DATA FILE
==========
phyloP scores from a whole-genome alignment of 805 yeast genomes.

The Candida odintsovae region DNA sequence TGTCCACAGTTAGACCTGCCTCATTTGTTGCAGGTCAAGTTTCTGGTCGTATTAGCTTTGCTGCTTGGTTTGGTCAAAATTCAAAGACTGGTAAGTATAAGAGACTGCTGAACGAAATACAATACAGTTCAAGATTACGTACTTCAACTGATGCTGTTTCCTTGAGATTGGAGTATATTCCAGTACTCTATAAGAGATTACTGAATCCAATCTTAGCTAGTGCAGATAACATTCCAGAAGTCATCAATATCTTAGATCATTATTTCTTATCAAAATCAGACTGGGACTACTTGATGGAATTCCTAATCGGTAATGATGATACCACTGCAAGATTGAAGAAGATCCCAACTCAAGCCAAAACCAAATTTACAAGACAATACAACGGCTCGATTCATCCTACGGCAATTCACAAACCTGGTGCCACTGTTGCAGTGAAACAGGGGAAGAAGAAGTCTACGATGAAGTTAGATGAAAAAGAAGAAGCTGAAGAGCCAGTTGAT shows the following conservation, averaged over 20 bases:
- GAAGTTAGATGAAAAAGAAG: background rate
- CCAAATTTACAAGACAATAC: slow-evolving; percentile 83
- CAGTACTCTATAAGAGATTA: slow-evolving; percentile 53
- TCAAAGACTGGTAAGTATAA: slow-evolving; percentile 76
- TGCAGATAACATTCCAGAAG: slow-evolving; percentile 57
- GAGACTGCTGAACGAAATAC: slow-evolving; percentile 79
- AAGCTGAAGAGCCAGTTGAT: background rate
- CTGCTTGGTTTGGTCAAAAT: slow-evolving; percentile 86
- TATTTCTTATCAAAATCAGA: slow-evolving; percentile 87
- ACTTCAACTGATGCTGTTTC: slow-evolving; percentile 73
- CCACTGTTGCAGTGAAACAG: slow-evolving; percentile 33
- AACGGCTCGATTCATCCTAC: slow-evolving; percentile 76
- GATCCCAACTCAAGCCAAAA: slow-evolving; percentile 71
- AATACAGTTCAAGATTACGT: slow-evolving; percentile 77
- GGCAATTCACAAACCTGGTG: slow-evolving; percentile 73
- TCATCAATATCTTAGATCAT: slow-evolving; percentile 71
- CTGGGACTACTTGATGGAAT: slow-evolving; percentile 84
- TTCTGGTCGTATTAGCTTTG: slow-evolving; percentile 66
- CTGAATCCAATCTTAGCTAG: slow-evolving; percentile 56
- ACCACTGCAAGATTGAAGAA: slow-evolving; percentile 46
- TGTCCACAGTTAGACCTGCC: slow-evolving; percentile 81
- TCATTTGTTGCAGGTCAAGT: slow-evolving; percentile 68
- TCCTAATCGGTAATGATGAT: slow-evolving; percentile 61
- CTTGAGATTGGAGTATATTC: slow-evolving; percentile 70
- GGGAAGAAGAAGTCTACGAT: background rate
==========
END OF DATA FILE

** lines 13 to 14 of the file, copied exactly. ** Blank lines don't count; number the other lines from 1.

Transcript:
- CCACTGTTGCAGTGAAACAG: slow-evolving; percentile 33
- AACGGCTCGATTCATCCTAC: slow-evolving; percentile 76